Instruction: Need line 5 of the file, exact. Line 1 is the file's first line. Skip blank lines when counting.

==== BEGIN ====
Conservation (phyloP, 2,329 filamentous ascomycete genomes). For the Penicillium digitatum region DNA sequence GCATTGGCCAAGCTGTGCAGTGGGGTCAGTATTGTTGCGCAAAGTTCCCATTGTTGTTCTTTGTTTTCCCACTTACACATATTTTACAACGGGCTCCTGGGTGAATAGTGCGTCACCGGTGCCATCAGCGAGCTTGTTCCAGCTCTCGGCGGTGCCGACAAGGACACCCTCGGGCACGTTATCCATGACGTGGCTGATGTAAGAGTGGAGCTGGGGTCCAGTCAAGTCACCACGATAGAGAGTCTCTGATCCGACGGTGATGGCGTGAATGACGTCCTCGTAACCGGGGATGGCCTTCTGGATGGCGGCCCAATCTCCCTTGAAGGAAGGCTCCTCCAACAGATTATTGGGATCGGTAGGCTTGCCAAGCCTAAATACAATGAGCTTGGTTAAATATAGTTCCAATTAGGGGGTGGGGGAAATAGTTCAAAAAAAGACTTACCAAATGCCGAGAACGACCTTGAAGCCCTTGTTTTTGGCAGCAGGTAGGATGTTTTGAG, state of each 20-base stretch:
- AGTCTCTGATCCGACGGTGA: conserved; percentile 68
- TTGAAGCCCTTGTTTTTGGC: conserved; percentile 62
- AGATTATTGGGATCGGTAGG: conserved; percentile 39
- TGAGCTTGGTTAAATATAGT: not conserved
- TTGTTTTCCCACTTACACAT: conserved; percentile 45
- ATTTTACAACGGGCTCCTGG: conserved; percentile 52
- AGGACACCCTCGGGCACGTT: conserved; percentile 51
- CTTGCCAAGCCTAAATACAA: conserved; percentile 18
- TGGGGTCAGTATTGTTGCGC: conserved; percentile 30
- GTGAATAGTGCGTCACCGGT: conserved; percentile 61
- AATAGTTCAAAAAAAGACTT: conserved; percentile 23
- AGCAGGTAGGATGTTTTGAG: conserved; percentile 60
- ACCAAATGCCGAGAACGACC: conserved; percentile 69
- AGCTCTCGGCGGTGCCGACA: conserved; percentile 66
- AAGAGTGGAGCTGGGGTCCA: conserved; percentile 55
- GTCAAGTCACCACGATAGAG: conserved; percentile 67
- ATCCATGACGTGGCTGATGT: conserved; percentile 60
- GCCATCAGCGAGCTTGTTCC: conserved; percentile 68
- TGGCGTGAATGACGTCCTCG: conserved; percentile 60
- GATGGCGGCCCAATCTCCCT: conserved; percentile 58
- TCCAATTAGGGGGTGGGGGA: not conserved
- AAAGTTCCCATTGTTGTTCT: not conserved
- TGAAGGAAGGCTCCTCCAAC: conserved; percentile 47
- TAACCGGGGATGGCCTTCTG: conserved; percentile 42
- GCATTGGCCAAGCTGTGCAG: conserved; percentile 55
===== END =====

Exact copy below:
- TGAGCTTGGTTAAATATAGT: not conserved